Watch out Amazon: Google partners with Barnes & Noble in same-day book delivery service

Google-Shopping-Express-1.0-for-iOS-Teaser-001

There will be some nervous faces in Amazon’s headquarters as Google today partners with rival booksellers Barnes & Noble to extend the Google Shopping Express service to books, reveals the New York Times.

Starting on Thursday, book buyers in Manhattan, West Los Angeles and the San Francisco Bay Area will be able to get same-day deliveries from local Barnes & Noble stores through Google Shopping Express, Google’s fledgling online shopping and delivery service …

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Google Glass will get stereo headphones and lots of new music features demonstrated by Young Guru

In its Explorer Story: Young Guru [through Google Glass], Google shows a lot of new features of the Google Glass upgrade and expected upgrades including the hardware addition of the stereo headphones.

We discussed Google Music hidden in the XE11 update yesterday but we’re seeing the Shazam type of song recognition, and some nice translation work as well.

Can’t wait! via

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Head of Samsung Mobile leaves company, NYT reports

(via Wired.com)

(via Wired.com)

Samsung’s chief product officer for its mobile devision, Kevin Packingham, has parted ways with the company, The New York Times reports.

Packingham, a former Sprint Nextel vendor, was responsible for leading the company’s mobile team during the notably successful launches of the Samsung Galaxy S III and Galaxy S 4 Android phones on all the major US carriers. Packingham cited Samsung’s aggressive advertising campaign for the Galaxy smartphones as a key to making their respective launches successful for both Samsung and the carrier stores.

Samsung Mobile confirmed the departure to NYT:

“Kevin Packingham has departed Samsung Mobile,” said Ashley Wimberly, a Samsung Mobile spokeswoman, in a statement. “We thank Kevin for his contributions and wish him well in his future endeavors.”

Details surrounding Packingham’s departure are vague at this point, and a successor to the two-year Samsung Mobile chief has yet to be announced. Read more

New York regulators crack down on fake online reviews, is Google Play next?

Google-Play-reviews

The New York Times reports that New York regulators will today announce a new initiative that aims to crackdown on fake reviews online. They’ve already reached settlement agreements with a number of companies and issued fines of around $350,000 to companies purchasing and providing fake reviews, many of which are submitted to services such as Google, Yahoo, and Yelp. Fake reviews have always been an issue for Google Play and just about every mobile app marketplace, so perhaps regulators will soon extend their investigation to mobile app stores as well.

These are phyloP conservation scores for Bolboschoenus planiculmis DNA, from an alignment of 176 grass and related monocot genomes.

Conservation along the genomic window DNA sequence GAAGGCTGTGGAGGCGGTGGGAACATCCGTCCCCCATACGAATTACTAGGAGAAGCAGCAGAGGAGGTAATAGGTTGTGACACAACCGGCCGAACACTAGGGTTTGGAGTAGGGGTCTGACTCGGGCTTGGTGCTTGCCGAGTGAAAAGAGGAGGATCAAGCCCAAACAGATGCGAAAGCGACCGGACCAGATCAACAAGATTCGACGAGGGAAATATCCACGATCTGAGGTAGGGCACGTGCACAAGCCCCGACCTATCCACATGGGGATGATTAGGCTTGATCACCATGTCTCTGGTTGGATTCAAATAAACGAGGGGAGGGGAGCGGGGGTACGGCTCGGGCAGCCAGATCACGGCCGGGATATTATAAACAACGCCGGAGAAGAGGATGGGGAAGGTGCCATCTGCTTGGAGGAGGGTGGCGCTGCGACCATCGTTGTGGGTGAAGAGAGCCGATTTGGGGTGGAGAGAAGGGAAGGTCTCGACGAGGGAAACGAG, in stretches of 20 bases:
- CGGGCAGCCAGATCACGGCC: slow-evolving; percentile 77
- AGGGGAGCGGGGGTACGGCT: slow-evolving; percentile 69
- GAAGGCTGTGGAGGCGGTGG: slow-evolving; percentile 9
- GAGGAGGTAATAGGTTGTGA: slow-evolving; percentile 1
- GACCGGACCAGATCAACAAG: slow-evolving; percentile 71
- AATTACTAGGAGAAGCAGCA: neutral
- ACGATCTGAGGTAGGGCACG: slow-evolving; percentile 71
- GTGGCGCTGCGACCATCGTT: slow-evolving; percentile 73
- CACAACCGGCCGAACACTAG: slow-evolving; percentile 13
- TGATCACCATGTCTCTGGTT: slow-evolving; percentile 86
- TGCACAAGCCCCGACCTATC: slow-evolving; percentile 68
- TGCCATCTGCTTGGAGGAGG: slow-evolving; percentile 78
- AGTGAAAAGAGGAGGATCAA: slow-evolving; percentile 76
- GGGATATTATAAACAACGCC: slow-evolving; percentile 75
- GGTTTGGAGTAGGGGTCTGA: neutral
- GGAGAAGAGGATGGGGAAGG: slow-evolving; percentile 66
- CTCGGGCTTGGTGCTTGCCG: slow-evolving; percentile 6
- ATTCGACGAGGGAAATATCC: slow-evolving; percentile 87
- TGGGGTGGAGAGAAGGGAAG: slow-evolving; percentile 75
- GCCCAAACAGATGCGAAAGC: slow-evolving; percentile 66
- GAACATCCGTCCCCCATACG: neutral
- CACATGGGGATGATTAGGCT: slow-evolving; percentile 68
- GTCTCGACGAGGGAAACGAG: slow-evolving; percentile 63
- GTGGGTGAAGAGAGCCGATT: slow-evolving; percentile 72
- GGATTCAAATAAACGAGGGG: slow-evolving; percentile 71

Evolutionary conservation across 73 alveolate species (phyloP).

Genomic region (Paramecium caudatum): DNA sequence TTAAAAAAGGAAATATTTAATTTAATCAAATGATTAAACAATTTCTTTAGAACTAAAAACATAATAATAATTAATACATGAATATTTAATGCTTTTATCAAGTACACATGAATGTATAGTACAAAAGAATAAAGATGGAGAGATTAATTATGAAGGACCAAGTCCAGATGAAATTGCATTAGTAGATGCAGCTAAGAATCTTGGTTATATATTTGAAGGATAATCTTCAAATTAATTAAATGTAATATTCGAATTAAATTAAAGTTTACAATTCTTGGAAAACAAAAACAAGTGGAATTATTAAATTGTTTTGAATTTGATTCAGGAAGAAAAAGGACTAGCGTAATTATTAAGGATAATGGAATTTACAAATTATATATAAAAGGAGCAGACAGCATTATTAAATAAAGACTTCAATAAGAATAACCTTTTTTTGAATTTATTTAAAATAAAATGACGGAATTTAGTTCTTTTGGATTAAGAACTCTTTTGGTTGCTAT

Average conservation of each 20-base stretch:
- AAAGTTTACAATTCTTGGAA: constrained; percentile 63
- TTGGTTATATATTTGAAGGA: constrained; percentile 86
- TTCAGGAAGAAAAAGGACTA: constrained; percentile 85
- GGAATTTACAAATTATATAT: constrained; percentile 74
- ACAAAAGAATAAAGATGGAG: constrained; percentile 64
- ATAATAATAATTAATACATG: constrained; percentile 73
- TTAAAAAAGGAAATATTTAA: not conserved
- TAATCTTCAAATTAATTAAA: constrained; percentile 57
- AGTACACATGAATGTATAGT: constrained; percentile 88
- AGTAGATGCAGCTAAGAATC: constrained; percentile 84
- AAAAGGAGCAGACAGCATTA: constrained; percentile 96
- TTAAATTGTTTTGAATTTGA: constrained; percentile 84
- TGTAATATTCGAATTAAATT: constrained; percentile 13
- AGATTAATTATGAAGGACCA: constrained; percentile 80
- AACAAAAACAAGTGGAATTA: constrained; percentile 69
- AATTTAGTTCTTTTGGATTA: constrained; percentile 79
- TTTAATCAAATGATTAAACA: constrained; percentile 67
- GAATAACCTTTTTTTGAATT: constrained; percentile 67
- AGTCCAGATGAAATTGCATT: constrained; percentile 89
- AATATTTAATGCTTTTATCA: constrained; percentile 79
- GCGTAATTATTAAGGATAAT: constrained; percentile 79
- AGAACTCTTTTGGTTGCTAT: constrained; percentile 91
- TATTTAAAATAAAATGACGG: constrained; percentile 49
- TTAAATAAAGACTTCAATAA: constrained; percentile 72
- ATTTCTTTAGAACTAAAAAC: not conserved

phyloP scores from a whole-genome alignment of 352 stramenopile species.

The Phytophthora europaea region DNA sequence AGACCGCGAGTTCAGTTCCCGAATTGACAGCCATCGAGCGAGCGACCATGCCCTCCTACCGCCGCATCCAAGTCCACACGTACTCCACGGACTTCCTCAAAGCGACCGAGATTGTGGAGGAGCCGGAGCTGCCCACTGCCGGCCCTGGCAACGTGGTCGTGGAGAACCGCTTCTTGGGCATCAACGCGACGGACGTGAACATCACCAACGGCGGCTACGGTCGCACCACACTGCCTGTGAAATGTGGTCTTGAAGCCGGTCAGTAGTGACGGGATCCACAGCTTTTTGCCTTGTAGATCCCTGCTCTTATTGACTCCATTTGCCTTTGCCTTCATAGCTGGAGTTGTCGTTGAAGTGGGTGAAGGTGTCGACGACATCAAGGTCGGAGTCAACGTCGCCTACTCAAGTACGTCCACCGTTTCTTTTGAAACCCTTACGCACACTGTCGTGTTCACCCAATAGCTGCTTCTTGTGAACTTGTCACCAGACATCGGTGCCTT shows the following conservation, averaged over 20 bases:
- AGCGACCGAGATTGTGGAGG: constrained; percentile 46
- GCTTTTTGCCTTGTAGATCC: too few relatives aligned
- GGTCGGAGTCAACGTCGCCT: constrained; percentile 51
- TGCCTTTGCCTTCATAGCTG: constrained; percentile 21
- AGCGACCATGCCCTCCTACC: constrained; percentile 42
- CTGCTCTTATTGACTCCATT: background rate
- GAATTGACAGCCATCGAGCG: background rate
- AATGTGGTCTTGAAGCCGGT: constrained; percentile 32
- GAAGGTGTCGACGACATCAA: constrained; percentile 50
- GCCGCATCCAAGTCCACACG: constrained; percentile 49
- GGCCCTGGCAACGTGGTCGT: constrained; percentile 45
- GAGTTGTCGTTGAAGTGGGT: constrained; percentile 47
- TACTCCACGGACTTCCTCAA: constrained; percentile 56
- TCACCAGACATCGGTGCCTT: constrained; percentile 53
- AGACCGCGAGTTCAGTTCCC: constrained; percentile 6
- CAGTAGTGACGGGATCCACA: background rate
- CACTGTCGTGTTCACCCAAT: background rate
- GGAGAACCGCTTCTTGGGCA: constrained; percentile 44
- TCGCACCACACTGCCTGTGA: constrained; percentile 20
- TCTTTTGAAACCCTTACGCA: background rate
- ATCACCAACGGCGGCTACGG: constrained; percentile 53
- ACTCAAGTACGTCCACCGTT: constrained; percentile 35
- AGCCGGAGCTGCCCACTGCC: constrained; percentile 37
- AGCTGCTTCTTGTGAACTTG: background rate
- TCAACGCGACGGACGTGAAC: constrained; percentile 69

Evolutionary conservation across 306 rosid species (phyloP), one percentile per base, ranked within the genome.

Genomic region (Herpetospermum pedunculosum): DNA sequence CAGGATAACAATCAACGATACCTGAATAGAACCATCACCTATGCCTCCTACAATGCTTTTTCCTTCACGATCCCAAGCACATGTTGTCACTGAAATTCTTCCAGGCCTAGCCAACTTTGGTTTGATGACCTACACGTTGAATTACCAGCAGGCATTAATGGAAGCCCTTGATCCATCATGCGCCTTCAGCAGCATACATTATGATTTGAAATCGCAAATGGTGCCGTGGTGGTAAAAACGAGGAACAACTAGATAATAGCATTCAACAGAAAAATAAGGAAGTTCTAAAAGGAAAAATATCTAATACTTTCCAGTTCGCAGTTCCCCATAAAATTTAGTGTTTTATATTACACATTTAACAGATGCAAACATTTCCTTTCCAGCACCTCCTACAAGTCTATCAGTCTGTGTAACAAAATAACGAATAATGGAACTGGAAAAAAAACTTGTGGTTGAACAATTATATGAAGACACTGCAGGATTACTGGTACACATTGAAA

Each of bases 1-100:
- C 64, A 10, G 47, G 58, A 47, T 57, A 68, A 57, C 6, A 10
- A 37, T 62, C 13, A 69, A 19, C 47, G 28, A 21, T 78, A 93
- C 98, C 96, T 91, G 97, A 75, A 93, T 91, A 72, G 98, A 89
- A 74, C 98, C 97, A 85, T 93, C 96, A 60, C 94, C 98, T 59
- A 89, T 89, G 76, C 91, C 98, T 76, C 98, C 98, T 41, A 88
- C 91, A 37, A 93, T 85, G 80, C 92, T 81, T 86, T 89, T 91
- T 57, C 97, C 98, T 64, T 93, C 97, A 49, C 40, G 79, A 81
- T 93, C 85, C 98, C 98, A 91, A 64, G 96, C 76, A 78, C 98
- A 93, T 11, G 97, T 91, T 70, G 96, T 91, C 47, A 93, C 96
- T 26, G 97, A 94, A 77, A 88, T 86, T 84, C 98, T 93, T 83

“What we’ve found is even worse than old-fashioned false advertising,” said Eric T. Schneiderman, the New York attorney general. “When you look at a billboard, you can tell it’s a paid advertisement — but on Yelp or Citysearch, you assume you’re reading authentic consumer opinions, making this practice even more deceiving.”

Regulators found that US Coachways, one of the companies included in the investigation, had hired freelance writers to write fake reviews on Yelp and other services: Read more

Report: Samsung’s Galaxy S4 will include ‘Eye Scroll’ feature

Samsung-Smart-Stay

According to a report from The New York Times, citing ” a person who has tried the phone,” Samsung’s upcoming Galaxy S4 will include a new “eye scrolling” feature that tracks the user’s eye to determine where to focus and when to scroll on the page:

The phone will track a user’s eyes to determine where to scroll, said a Samsung employee who spoke on condition of anonymity because he was not authorized to speak to the news media. For example, when users read articles and their eyes reach the bottom of the page, the software will automatically scroll down to reveal the next paragraphs of text.

As noted in the report, Samsung actually filed for a trademark in Europe for “Eye Scroll” in January and again in the United States for “Samsung Eye Scroll” in February.

Apple and other companies have filed patents for similar technology that tracks the movement of a user’s eyes to zoom, scroll, and manipulate the elements on a display without physically touching it. Read more

NYTimes profiles impact of $40 Android tablet in India

The New York Times has a story today on a $40 Android-powered tablet called “Ubislate 7Ci” made by London-based Datawind. The 7-inch tablet is aimed at students in India initially, and it packs an 800-by-480-pixel touchscreen, Android 4.0.3, a 1GHz Cortex A8 processor, and 512MB of RAM, USB port, headphone jack, mic, front-facing camera, and Wi-Fi. The company sold 2.5 million of the tablets so far, and it is about to provide a 100,000 unit to the government for India’s schools:

Mr. Singh says his cost of assembly for a Ubislate is about $37, and he sells it to the Indian government for $40. He keeps the price low by using Google’s free Android operating system and cheap semiconductors found in low-end cellphones. In addition, he says, his company figured out how to make its own touch panel to fit behind the liquid crystal display screen. The LCD is still manufactured by an outside company.

The tablet’s performance looks to be half-decent for the price tag from the video demo below. That is if you can get past its ad-supported apps. However, with recent rumors of a $99 Nexus tablet, we can only imagine what kind of an impact a $50 Nexus 7 could have. According to Gartner, it might be just a year or two before that is a reality.
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